[Originally posted on Sept. 18, 2013 at baltimorefilmguide.wordpress.com]
As the co-president of a coed media production fraternity, Lambda Kappa Tau, I find myself constantly planning social events in the back of my mind. As we head into our Fall rush period, I wanted to insure that my fraternity brothers and sisters would have a relaxing and fun opportunity to hang out together before having to meet dozens of new recruits. This thought occurred to me at our semester’s first meeting. In that moment, looking around the room at all of my friends and colleagues, I decided that I was going to host a Fall film series.
I’ve gradually come to decide that my screening series would be focused on movies that either are about making movies, or offer an opportunity to talk about the filmmaking process. For example, I intend to screen American Movie, a documentary about a Wisconsin-based filmmaker attempting to make an independent horror film with his family and friends, later in the semester. The film has so much rich content to talk about for an audience of media producers, including the passion with which Mark Borchardt, the filmmaker, approaches the project and how he gathers his resources. In addition, beyond the horror film that Borchardt intends to make, the documentary itself is an incredibly moving story told in a very objective way.
However, for my first screening, which I held in my off-campus apartment among a group of friends, I screened Drew Bolduc’s The Taint. The Taint was crafted by a Virginia Commonwealth University dropout on a budget of $6,000. Bolduc, the film’s writer and director, also composed, edited, produced, and stars in two roles in the film. His intent in making the film was to tackle the issue of misogyny and violence against women as a trope in horror movies. I heard Bolduc give a panel discussion at a Mondo Baltimore screening where he said that the film was to be intentionally misogynistic so as to “end the discussion.” Between the gender issues present in the film and the micro-budget on which it was produced, there was much that a discussion group could debate.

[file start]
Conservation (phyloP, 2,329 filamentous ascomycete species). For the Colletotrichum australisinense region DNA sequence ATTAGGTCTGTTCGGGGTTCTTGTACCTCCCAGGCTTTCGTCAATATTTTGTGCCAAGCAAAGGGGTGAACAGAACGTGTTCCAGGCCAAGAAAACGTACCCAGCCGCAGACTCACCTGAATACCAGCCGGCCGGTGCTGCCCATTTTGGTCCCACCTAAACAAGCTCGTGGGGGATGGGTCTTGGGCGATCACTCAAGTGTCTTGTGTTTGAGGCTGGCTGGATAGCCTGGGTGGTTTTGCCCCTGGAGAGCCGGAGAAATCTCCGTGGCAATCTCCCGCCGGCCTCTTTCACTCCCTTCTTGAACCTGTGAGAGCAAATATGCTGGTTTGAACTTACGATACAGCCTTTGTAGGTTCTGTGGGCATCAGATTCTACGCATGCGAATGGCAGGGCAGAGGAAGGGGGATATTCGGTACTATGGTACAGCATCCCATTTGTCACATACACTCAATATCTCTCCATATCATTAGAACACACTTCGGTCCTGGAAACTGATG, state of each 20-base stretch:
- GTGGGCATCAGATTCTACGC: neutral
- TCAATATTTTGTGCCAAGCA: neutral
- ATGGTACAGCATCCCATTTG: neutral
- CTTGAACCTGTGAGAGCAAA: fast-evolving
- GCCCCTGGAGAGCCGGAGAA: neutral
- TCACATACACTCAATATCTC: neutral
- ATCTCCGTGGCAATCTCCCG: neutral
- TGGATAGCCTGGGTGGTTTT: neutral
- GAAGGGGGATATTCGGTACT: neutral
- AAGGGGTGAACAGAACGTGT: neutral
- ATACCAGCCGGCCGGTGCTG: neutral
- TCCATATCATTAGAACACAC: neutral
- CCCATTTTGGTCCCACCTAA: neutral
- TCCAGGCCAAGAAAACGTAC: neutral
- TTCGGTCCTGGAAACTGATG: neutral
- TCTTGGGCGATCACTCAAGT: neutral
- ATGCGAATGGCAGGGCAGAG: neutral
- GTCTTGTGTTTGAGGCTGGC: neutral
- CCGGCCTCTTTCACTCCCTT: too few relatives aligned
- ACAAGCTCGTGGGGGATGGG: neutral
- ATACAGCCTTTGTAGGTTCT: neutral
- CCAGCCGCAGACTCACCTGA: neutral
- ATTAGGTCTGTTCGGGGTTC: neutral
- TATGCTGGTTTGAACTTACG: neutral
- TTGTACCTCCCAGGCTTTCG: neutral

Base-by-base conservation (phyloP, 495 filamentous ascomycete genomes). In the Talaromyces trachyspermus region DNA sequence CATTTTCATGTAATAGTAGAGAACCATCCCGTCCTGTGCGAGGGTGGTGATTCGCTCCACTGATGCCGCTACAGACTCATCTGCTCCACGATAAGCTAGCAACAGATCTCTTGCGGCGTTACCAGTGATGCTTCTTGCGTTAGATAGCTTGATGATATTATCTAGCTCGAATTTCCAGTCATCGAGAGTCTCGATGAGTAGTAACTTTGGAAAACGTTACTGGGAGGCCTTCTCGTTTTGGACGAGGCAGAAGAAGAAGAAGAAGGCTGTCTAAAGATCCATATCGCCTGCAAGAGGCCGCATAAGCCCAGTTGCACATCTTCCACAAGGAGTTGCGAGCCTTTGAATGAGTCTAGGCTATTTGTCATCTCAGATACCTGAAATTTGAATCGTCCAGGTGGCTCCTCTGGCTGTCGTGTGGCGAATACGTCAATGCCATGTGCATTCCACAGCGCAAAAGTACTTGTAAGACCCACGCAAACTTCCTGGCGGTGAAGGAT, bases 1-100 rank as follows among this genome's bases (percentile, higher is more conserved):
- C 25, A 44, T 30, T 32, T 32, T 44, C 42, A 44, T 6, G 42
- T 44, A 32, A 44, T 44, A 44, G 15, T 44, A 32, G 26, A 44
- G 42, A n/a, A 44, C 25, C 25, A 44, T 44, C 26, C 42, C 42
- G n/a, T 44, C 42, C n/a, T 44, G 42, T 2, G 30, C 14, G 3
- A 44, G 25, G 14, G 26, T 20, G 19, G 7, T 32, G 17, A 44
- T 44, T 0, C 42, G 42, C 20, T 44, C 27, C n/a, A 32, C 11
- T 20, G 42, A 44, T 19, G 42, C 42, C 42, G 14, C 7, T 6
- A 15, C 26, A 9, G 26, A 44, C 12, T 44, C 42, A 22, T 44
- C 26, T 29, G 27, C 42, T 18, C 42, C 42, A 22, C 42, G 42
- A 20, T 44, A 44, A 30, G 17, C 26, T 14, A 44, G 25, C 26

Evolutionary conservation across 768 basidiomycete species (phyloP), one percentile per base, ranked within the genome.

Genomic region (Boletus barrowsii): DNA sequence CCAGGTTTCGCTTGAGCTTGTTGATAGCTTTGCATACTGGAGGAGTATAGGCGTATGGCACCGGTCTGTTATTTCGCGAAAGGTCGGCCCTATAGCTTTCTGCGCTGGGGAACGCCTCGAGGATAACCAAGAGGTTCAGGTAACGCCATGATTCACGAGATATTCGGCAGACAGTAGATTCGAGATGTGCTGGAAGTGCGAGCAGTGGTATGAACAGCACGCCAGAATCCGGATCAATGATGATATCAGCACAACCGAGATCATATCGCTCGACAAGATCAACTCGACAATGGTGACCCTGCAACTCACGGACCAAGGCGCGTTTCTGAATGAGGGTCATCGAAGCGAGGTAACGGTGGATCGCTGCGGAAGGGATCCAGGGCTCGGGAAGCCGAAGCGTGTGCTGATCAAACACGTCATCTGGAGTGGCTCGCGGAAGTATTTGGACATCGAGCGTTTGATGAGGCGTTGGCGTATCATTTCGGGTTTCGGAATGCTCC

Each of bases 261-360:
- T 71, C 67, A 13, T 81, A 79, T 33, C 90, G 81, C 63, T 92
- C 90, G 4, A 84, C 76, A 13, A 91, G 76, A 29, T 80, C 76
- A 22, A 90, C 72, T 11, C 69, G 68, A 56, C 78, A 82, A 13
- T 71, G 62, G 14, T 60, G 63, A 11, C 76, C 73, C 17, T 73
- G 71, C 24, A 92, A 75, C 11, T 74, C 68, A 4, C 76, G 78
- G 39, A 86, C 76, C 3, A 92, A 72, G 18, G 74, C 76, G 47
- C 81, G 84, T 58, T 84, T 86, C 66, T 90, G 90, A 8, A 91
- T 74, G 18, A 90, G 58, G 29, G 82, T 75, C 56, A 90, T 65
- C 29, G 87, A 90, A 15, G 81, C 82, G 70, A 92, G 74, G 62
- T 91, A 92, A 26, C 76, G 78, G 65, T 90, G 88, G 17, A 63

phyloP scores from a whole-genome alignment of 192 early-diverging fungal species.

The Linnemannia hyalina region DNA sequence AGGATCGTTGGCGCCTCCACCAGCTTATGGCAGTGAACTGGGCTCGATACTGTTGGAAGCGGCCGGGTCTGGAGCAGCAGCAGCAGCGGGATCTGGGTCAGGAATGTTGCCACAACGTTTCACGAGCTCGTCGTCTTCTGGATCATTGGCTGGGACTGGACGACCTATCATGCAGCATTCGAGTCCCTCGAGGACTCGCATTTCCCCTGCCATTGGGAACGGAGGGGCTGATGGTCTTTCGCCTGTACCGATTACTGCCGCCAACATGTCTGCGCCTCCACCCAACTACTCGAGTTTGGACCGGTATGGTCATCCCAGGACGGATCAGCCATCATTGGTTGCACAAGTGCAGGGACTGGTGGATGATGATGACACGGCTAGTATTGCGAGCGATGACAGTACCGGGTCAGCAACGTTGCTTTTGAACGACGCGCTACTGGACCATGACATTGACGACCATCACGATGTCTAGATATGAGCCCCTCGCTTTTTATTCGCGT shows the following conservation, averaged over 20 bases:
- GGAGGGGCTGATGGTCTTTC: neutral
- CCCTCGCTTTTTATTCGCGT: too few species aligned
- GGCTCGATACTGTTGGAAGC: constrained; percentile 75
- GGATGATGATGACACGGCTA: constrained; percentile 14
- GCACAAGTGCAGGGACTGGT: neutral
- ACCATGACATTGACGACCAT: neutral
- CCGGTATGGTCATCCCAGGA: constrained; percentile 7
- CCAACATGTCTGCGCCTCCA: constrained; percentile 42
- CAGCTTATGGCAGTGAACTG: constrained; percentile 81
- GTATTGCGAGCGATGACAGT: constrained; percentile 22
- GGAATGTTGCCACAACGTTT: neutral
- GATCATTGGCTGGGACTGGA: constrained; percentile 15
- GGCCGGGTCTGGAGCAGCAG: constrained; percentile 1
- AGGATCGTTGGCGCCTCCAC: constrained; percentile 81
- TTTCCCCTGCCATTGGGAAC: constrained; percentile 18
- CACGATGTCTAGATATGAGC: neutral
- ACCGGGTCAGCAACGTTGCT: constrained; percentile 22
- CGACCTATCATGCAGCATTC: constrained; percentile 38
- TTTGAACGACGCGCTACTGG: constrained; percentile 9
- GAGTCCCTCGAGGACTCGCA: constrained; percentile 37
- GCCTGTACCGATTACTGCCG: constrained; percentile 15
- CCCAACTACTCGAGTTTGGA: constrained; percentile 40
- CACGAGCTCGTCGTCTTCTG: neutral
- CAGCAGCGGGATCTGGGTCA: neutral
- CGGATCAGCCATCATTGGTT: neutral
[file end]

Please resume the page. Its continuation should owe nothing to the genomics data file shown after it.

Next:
Prior to the event, I wrote up an introduction to preface the film and a list of discussion questions I wanted to pose to my attendees afterwards. I was surprised by how engaged my audience was both in the film and the post-discussion because they elicited tons of interesting ideas I hadn’t previously thought of. For example, the film runs almost on an adrenaline-fueled pace, jumping from scene to scene and cut to cut. However, there are only two moments where the pace slows down and captures what feels to be the only “honest” moments in the film: a gym teacher remembering a beating given to him by his father and a male scientist exchanging adoring glances with his female assistant.
While I knew these moments were shot differently and felt “off” when compared to the rest of the movie, it wasn’t until one of my fraternity brothers mentioned the “genuineness” of these scenes and their implication in shaping the themes of the rest of the movie that I truly realized how important they were. I thought to myself how cool it was that the group collectively came to this realization because of the opportunity for discussion we had posed by the screening. Everyone loves to talk about film because it is such an engaging and meaningful art form. I would recommend to any fan of the cinema, if you really want to get the most out of your movie watching experience, try to watch the film with a large group of people. Afterwards, find some time to hang out and chat about the film. You may be surprised to find where the discussion will take you!